Souping—the New Juicing?

May 10, 2016 by Marilyn Gemino NutritionEnglish
souping the new juicing

Souping is similar to juicing in that many people use it to rest their bodies from their “regular” eating, but it can be a warmer and often more satisfying way to do so.

Souping, or a soup cleanse, includes eating a bunch of veggie-loaded soups (organic, of course) and eating only that for a few days or maybe even for a week. Doing so gives your body a break from its regular eating and helps the body “rest.” You also have the option to diversify your souping, since there are so many yummy recipes out there, or you can add your favorite veggies or even bone broth to the mix to customize and enrich it.

It’s possible to eat soups for an extended period of time without even feeling that you’ve cut back on calories or that your appetite isn’t being satisfied.

And . . . you can pile in the veggies and other nutrient-rich ingredients, and it doesn’t break the bank! In fact, souping can be an economical way to eat nutritiously. Another plus is that you can make a lot of different soups ahead of time and store them in the refrigerator for several days or in the freezer for up to six months—and then take them out and enjoy them when you want to.

Souping also gives you the opportunity to use a variety of spices or herbs. And unlike juicing, you don’t need any expensive equipment to make soup, and you don’t throw away any pulp! It’s much less waste than juicing and all the fiber is retained when you add certain ingredients to your soups.

For many, juicing can include a high amount of fruits—which are good for you—but can also increase the amount of natural sugars. Of course, juicing veggies along with fruits can bring all the nutritional goodness and not as much natural sugar. With soups, there are few, if any, fruits in the mix. Instead, there are a whole lot of veggies.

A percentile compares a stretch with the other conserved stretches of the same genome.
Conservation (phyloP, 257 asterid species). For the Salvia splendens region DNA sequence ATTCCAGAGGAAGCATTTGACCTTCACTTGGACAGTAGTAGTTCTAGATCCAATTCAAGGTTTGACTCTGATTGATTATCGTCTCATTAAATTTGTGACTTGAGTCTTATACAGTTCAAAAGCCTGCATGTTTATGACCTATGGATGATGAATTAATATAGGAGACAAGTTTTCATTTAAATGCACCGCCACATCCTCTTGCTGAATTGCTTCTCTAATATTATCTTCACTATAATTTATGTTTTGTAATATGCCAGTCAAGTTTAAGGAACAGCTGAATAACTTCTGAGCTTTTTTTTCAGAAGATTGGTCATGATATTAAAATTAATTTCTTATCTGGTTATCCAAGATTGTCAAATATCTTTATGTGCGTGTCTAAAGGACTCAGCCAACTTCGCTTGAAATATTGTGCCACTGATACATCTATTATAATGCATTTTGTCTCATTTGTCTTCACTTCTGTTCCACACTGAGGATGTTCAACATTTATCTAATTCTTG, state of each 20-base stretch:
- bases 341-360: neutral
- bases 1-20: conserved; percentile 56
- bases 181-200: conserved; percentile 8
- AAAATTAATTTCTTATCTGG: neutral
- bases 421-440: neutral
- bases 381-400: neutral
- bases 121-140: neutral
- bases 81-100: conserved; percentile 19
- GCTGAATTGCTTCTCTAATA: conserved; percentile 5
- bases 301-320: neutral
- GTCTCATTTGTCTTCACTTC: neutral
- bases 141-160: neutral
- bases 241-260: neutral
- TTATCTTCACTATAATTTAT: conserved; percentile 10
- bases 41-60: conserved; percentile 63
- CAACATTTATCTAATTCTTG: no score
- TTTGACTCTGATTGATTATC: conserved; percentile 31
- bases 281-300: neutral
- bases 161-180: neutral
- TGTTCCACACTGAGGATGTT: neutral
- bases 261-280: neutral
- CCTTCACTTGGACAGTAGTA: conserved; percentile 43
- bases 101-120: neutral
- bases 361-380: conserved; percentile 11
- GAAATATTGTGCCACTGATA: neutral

Just think of some of the powerhouse organic veggies you can add to soups: kale, spinach, onions, carrots, sweet potatoes, celery, green beans, peas, broccoli, turnips, bok choy, asparagus, zucchini, yellow squash, red bell peppers, green bell peppers, beets, cabbage and more. Some healthy herbs and spices to add can include basil, garlic, curry, ginger, marjoram, turmeric, cumin, pepper, oregano, parsley, rosemary, saffron, tarragon, thyme and others. Additionally, you can add bone broth to your soups. It’s nutritious and filled with good-for-you benefits.

And don’t forget: you’ll want to make the soup from scratch so that it’s healthy. (Or at least purchase soup that has been made from scratch and is healthy for you.) Canned soup is not the same, and is often super-high in sodium as well as other unhealthy elements.

Souping. It may be the new juicing.

This information is intended for educational and informational purposes only. It should not be used in place of an individual consultation or examination or replace the advice of your health care professional and should not be relied upon to determine diagnosis or course of treatment.

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